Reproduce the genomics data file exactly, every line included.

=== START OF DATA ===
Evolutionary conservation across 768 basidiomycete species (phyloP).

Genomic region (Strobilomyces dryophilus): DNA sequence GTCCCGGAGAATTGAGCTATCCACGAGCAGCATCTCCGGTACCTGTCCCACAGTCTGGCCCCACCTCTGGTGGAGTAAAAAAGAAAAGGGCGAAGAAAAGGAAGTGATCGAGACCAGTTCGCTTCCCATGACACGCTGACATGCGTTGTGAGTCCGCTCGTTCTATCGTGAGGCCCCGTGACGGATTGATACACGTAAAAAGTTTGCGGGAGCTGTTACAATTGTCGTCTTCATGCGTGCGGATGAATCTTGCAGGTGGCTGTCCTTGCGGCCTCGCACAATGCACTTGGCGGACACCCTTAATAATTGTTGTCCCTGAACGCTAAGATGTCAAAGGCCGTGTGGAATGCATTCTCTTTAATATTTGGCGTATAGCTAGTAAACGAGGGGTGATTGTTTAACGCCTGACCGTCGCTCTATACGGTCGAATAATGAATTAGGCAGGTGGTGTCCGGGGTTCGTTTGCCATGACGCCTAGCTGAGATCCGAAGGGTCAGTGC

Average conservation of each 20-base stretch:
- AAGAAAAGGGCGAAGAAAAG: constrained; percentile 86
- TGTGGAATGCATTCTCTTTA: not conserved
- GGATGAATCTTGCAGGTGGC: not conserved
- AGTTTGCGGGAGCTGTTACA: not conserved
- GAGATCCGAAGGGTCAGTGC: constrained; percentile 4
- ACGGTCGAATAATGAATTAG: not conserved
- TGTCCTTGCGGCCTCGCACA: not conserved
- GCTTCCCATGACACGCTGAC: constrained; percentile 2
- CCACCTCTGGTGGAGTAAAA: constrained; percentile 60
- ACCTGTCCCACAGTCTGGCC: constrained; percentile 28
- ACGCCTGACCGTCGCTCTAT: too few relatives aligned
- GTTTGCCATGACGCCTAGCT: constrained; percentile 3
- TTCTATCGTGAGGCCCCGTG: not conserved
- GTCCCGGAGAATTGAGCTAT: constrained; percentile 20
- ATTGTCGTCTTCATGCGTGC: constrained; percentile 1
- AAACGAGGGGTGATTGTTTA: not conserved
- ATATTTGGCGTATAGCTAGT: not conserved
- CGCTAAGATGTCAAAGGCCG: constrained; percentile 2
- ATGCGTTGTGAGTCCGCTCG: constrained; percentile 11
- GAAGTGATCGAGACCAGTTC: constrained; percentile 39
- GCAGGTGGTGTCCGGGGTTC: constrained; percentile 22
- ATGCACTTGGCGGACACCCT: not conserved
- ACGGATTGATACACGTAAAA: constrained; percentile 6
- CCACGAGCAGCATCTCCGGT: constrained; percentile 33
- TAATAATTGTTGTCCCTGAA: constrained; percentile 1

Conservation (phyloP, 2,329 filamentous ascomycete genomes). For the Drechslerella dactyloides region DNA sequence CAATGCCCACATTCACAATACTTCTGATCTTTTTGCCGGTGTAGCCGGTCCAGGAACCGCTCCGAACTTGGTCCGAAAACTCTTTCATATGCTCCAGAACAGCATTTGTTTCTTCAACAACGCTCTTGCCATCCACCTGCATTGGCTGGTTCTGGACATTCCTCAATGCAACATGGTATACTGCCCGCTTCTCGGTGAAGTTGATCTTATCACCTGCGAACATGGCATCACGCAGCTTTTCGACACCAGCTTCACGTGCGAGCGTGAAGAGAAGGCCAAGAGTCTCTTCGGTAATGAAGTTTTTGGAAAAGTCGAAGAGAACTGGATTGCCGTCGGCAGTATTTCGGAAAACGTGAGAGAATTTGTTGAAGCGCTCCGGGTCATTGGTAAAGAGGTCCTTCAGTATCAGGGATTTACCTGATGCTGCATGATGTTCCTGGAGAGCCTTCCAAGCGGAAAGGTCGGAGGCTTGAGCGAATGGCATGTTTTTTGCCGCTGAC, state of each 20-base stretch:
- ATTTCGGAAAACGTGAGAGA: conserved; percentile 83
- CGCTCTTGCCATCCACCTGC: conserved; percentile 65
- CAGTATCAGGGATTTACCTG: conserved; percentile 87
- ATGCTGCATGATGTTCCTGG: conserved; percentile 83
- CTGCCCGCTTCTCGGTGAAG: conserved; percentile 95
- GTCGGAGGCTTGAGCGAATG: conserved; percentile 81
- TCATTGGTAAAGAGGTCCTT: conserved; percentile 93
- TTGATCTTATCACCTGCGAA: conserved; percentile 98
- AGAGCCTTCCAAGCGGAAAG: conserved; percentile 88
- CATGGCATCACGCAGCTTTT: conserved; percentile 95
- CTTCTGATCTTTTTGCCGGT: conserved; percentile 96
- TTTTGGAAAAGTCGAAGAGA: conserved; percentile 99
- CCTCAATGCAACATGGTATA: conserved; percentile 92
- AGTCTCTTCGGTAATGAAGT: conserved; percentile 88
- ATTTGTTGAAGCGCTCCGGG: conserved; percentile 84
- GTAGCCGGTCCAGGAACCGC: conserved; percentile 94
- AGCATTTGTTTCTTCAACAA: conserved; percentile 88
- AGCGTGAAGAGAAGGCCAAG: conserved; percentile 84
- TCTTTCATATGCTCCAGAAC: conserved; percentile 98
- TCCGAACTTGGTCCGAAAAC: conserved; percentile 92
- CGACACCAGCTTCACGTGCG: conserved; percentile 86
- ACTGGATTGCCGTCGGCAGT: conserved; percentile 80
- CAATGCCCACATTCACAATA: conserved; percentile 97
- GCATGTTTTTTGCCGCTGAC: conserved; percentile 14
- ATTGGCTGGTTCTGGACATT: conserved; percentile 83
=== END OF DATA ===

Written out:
Evolutionary conservation across 768 basidiomycete species (phyloP).

Genomic region (Strobilomyces dryophilus): DNA sequence GTCCCGGAGAATTGAGCTATCCACGAGCAGCATCTCCGGTACCTGTCCCACAGTCTGGCCCCACCTCTGGTGGAGTAAAAAAGAAAAGGGCGAAGAAAAGGAAGTGATCGAGACCAGTTCGCTTCCCATGACACGCTGACATGCGTTGTGAGTCCGCTCGTTCTATCGTGAGGCCCCGTGACGGATTGATACACGTAAAAAGTTTGCGGGAGCTGTTACAATTGTCGTCTTCATGCGTGCGGATGAATCTTGCAGGTGGCTGTCCTTGCGGCCTCGCACAATGCACTTGGCGGACACCCTTAATAATTGTTGTCCCTGAACGCTAAGATGTCAAAGGCCGTGTGGAATGCATTCTCTTTAATATTTGGCGTATAGCTAGTAAACGAGGGGTGATTGTTTAACGCCTGACCGTCGCTCTATACGGTCGAATAATGAATTAGGCAGGTGGTGTCCGGGGTTCGTTTGCCATGACGCCTAGCTGAGATCCGAAGGGTCAGTGC

Average conservation of each 20-base stretch:
- AAGAAAAGGGCGAAGAAAAG: constrained; percentile 86
- TGTGGAATGCATTCTCTTTA: not conserved
- GGATGAATCTTGCAGGTGGC: not conserved
- AGTTTGCGGGAGCTGTTACA: not conserved
- GAGATCCGAAGGGTCAGTGC: constrained; percentile 4
- ACGGTCGAATAATGAATTAG: not conserved
- TGTCCTTGCGGCCTCGCACA: not conserved
- GCTTCCCATGACACGCTGAC: constrained; percentile 2
- CCACCTCTGGTGGAGTAAAA: constrained; percentile 60
- ACCTGTCCCACAGTCTGGCC: constrained; percentile 28
- ACGCCTGACCGTCGCTCTAT: too few relatives aligned
- GTTTGCCATGACGCCTAGCT: constrained; percentile 3
- TTCTATCGTGAGGCCCCGTG: not conserved
- GTCCCGGAGAATTGAGCTAT: constrained; percentile 20
- ATTGTCGTCTTCATGCGTGC: constrained; percentile 1
- AAACGAGGGGTGATTGTTTA: not conserved
- ATATTTGGCGTATAGCTAGT: not conserved
- CGCTAAGATGTCAAAGGCCG: constrained; percentile 2
- ATGCGTTGTGAGTCCGCTCG: constrained; percentile 11
- GAAGTGATCGAGACCAGTTC: constrained; percentile 39
- GCAGGTGGTGTCCGGGGTTC: constrained; percentile 22
- ATGCACTTGGCGGACACCCT: not conserved
- ACGGATTGATACACGTAAAA: constrained; percentile 6
- CCACGAGCAGCATCTCCGGT: constrained; percentile 33
- TAATAATTGTTGTCCCTGAA: constrained; percentile 1

Conservation (phyloP, 2,329 filamentous ascomycete genomes). For the Drechslerella dactyloides region DNA sequence CAATGCCCACATTCACAATACTTCTGATCTTTTTGCCGGTGTAGCCGGTCCAGGAACCGCTCCGAACTTGGTCCGAAAACTCTTTCATATGCTCCAGAACAGCATTTGTTTCTTCAACAACGCTCTTGCCATCCACCTGCATTGGCTGGTTCTGGACATTCCTCAATGCAACATGGTATACTGCCCGCTTCTCGGTGAAGTTGATCTTATCACCTGCGAACATGGCATCACGCAGCTTTTCGACACCAGCTTCACGTGCGAGCGTGAAGAGAAGGCCAAGAGTCTCTTCGGTAATGAAGTTTTTGGAAAAGTCGAAGAGAACTGGATTGCCGTCGGCAGTATTTCGGAAAACGTGAGAGAATTTGTTGAAGCGCTCCGGGTCATTGGTAAAGAGGTCCTTCAGTATCAGGGATTTACCTGATGCTGCATGATGTTCCTGGAGAGCCTTCCAAGCGGAAAGGTCGGAGGCTTGAGCGAATGGCATGTTTTTTGCCGCTGAC, state of each 20-base stretch:
- ATTTCGGAAAACGTGAGAGA: conserved; percentile 83
- CGCTCTTGCCATCCACCTGC: conserved; percentile 65
- CAGTATCAGGGATTTACCTG: conserved; percentile 87
- ATGCTGCATGATGTTCCTGG: conserved; percentile 83
- CTGCCCGCTTCTCGGTGAAG: conserved; percentile 95
- GTCGGAGGCTTGAGCGAATG: conserved; percentile 81
- TCATTGGTAAAGAGGTCCTT: conserved; percentile 93
- TTGATCTTATCACCTGCGAA: conserved; percentile 98
- AGAGCCTTCCAAGCGGAAAG: conserved; percentile 88
- CATGGCATCACGCAGCTTTT: conserved; percentile 95
- CTTCTGATCTTTTTGCCGGT: conserved; percentile 96
- TTTTGGAAAAGTCGAAGAGA: conserved; percentile 99
- CCTCAATGCAACATGGTATA: conserved; percentile 92
- AGTCTCTTCGGTAATGAAGT: conserved; percentile 88
- ATTTGTTGAAGCGCTCCGGG: conserved; percentile 84
- GTAGCCGGTCCAGGAACCGC: conserved; percentile 94
- AGCATTTGTTTCTTCAACAA: conserved; percentile 88
- AGCGTGAAGAGAAGGCCAAG: conserved; percentile 84
- TCTTTCATATGCTCCAGAAC: conserved; percentile 98
- TCCGAACTTGGTCCGAAAAC: conserved; percentile 92
- CGACACCAGCTTCACGTGCG: conserved; percentile 86
- ACTGGATTGCCGTCGGCAGT: conserved; percentile 80
- CAATGCCCACATTCACAATA: conserved; percentile 97
- GCATGTTTTTTGCCGCTGAC: conserved; percentile 14
- ATTGGCTGGTTCTGGACATT: conserved; percentile 83